As this is a rangefinder, it does require more maintenance as far as focus calibration. Just above and left of the lens mount is the focusing window, and this has a knurled silver ring which can be removed. Beneath this is a tab that can be rotated to adjust the focus calibration horizontally. Vertical adjustment is more difficult and requires opening the top plate, something I have not had to do yet.

Focusing

Viewfinder 35mm, 50mm, and 100mm framelines

This camera has a large, life size viewfinder that I find easy to compose with. Unlike most leica finders sporting magnifications like .58x, .72x, or .85x, which offer various trade-offs, this one doesn't distort or widen the view - it looks the same as the naked eye, just with framelines overlaid.  This also offers an advantage over other rangefinders when using longer lenses, but at the cost of not being able to see anything wider than those 35mm lines, which are basically the edge of what you can comfortably see while using it. This means that for lenses wider than 35mm or so, you may want to use an add-on viewfinder.

The 50mm f/1.8 LSM lens

The focusing patch is round in shape, which provides a fairly seamless focusing experience. It doesn't have a window for added light however, so it can be a bit dimmer than those that do. Additionally, the round focusing patch has fuzzy edges, unlike the rigidly defined rectangular shape of a Leica. While I haven't had any issues with focus accuracy with the P's setup, I would prefer a more defined shape as well as a brighter patch while indoors.

The mechanical action of the Canon 50mm f/1.8 lens I have is smooth, and has a release that clicks into place when the lens is focused at infinity. This release also sticks out enough to use it for some leverage while focusing, making it easy to travel the long focus throw quickly if necessary. The minimum focus distance on this lens is a long 3.5 feet, so the parallax correction is not very noticeable.

Image Quality

I have found the camera to take good quality photos, with little issues focusing. The 50mm f/1.8 lens is fairly sharp stopped down to f/4.0, and lacks any noticeable distortion. As an older design, it lacks coatings and corrective elements. It isn't particularly contrasty, but this provides pleasing tones for portraits or calm scenes. It has developed a bit of a following around the web, and it is rumored to be based on the old Leica 50mm f/2 Summitar. It is also tiny, and has nice aesthetics with the white distance scale and aperture ring against the black of the barrel and focus ring. Samples below, shot with either Fuji Provia 400F or Kodak Ektar 100.

Final Comments

This is an excellent camera to get into rangefinder cameras without shelling out for a similar Leica kit. It does lack a light meter, but this also means that it is not dependent on batteries. I've used it mainly with the Sunny f/16 rule with pleasing results. For a small amount more, you could also find a VI or 7 series rangefinder if those added features are important. The 39mm screw mount has a wide array of interesting lenses, many of which are usable on modern mirrorless cameras with an adapter as well. Popular lenses for these are the Fed/Zorki/Kiev/Jupiter eastern block made Contax/Zeiss copies. There are several interesting designs available, but some of them are not properly calibrated to Leica's rangefinder coupling standard (which this Canon P uses). Essentially this means that some of these lenses may need to be disassembled and shimmed to achieve proper focus alignment on non-Russian bodies.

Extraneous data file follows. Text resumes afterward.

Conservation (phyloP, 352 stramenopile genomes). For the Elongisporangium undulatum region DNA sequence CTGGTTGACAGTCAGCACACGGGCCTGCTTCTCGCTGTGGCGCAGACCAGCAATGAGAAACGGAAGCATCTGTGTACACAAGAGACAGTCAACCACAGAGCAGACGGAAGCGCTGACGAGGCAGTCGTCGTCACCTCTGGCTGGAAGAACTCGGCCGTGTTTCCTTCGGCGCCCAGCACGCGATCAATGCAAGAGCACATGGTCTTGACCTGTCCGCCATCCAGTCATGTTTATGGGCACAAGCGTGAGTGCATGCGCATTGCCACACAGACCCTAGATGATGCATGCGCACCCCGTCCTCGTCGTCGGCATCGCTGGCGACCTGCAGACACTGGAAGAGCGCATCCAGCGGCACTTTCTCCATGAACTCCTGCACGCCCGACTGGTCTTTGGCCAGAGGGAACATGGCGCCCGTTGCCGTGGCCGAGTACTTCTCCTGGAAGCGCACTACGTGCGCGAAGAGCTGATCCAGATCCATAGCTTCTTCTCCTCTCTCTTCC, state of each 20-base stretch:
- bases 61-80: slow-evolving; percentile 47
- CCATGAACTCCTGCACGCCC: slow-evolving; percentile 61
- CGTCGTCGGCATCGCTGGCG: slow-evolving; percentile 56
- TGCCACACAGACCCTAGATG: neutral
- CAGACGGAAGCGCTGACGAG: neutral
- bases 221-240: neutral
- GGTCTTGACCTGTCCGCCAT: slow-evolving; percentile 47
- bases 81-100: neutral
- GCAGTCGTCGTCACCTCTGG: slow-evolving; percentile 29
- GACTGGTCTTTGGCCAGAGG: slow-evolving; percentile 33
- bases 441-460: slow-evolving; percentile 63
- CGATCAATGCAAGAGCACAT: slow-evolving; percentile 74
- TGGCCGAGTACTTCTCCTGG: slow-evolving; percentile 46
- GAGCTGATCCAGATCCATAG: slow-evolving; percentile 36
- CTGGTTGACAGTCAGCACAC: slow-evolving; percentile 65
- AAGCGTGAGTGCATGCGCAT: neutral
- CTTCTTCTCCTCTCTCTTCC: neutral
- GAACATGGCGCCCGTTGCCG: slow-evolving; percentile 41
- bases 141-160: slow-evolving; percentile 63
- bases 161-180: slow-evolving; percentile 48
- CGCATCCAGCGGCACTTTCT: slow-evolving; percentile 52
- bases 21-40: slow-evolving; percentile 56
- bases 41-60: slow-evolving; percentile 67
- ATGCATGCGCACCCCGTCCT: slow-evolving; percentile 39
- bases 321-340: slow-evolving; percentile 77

A few things to look out for though: Canon did release a black painted P body, but these are very rare. They go for much higher prices, but be wary of silver bodies being repainted and sold as black ones. Crinkled shutter curtains are very common but don't have a drastically negative effect on performance or accuracy. The top plate is easily dented as well, and the viewfinder glass is prone to fungus - the sample used for this review has some visible upon close inspection. I have also seen a number of Canon 50mm lenses for this system with haze or spotting on the rear element group, and I have been unable to clean these effectively without damaging the glass clarity. These lenses are still usable but likely don't perform at optimal sharpness and contrast levels.

The P can be a fascinating addition to any vintage camera collection, and its similarity to traditional mechanical SLR's make it easy to use. Here are some current eBay listings for Canon P's.